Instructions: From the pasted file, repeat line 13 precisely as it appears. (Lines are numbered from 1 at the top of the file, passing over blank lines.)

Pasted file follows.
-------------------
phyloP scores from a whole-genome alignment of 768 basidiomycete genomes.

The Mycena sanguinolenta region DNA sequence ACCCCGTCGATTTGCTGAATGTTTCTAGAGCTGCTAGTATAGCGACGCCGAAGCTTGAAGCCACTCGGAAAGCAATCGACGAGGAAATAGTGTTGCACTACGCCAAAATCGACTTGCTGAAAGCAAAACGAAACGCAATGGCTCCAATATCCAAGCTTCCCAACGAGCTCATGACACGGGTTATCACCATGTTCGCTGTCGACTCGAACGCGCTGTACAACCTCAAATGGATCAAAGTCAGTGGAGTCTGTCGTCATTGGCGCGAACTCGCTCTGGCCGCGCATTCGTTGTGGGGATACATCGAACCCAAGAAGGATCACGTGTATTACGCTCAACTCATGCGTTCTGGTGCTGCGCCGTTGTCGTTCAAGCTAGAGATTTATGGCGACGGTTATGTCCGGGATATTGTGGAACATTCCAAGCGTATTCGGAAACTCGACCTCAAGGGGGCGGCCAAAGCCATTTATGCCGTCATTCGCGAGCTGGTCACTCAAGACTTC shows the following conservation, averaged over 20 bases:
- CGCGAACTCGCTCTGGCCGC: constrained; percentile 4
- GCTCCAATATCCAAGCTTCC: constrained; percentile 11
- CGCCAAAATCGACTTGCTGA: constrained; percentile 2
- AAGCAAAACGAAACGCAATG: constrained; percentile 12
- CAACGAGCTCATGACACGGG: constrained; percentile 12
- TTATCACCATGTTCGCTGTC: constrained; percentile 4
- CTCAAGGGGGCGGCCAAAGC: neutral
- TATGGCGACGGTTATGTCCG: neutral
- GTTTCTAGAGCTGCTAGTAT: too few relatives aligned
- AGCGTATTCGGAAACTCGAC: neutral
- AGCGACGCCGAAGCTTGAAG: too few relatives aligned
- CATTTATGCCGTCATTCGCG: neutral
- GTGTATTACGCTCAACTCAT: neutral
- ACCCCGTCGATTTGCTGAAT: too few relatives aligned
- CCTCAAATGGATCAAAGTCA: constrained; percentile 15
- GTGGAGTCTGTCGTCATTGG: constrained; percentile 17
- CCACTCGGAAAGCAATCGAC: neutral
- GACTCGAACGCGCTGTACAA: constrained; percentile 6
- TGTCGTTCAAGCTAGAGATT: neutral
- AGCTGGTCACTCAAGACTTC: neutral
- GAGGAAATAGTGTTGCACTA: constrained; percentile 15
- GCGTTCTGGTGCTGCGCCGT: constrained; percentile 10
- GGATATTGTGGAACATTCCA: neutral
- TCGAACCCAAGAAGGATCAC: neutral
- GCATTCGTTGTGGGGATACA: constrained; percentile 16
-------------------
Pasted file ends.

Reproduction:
- AGCGACGCCGAAGCTTGAAG: too few relatives aligned